Mayflower Autonomous  Ship
Plans are also underway in the UK to apply unmanned ship technologies in the construction of a multi-million pound robot boat to mark the 400th anniversary of the sailing of the Mayflower out of Plymouth, with a Crowdfunding initiative being launched by the team behind the Mayflower Autonomous Ship (MAS) to support its development.

The unmanned ship will be a 21st Century version of the original Mayflower vessel and aims to be able to sail without crew from Plymouth, UK to Plymouth, USA in 2020 on the 400th anniversary of the first ship’s sailing.
The MAS is envisaged to be a trimaran, 32m long and 16m wide, made of carbon fibre. Design and testing of the boat will take about 18 months, with construction to take place in 2018. Trials will start in late 2018 or early 2019.

In order to get the design from blueprint to boatyard, the organisers say that they need to raise £300,000 for the design and development stage, which will include wave tank scale-model testing.

Crowdfunding contributors will be able to have personal messages inscribed on the new ship. For £20 you can put your name on the boat; for £50 you can put your family’s name on it and for £35 you can put two names and a significant date.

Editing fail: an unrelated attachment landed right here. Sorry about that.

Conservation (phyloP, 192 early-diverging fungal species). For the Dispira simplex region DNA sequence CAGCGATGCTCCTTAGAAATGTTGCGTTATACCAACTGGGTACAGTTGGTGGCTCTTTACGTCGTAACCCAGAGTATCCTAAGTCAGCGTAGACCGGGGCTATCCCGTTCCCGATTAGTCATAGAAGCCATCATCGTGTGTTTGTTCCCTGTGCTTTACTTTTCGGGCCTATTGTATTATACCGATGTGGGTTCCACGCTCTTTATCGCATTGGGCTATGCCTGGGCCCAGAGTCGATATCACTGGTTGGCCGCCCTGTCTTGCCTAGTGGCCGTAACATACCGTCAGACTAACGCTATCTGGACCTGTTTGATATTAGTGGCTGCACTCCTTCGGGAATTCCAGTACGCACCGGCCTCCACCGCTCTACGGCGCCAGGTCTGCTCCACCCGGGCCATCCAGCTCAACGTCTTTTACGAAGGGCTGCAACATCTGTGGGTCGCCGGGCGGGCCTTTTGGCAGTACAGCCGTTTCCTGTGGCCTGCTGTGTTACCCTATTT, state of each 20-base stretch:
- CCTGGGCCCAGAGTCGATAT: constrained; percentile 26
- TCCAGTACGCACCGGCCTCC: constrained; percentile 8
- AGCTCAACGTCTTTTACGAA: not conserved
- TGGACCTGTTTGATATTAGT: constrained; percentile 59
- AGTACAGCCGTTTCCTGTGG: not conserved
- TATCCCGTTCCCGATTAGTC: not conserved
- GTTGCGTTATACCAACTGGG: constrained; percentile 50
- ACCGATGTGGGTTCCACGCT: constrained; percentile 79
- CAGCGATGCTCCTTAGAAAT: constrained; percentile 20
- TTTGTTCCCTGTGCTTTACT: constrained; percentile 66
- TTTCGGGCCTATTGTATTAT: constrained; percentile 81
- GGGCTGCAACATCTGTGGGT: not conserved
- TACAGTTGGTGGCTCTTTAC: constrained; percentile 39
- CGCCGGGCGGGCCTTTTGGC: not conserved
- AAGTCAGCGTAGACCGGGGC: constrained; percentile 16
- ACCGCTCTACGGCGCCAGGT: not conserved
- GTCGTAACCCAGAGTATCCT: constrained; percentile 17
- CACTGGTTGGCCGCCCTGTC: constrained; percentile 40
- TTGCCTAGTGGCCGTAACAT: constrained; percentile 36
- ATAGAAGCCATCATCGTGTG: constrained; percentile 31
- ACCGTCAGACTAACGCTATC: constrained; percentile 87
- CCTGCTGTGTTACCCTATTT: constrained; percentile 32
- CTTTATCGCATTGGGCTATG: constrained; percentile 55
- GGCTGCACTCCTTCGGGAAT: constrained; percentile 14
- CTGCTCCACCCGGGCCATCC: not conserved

Larger donations will be rewarded with invitations to VIP events, invitations to the launch, and other offers.
“So far we have the plans, the passion, the potential and now all we need is to get it to production,” said Patrick Dowsett, who spent 30 years in the UK Royal Navy, including time as a commander in charge of HMS Northumberland.

“It is ground-breaking in so many ways and will put Plymouth on the global map for marine science excellence. We are offering everyone a chance to get involved in this incredible Devon project.”

“This first stage will nail down the planning, the testing, the project development and the modelling to enable us to start the build of the real thing in 2018.”

The Mayflower Autonomous Ship will sail without captain or crew across the Atlantic and be used to conduct scientific research around the world.

When launched, the MAS could be controlled by a computer, or by a captain sitting behind a virtual bridge onshore. It will sail out of Plymouth via remote control and then switch to autonomous control once out at sea.
The vessel will be solar powered, with the latest battery technology and renewable energy capture systems, which will help in travelling to inhospitable parts of the world to conduct scientific research and collect data. On board there will be unmanned aerial vehicles, as well as life rafts so that it can respond to distress calls from other mariners.

The MAS will be built in Plymouth and the South West of the UK, with the team behind the project, a collaboration between Plymouth submarine builder MSubs, Plymouth University and charitable marine research foundation Promare, now looking for suitable locations.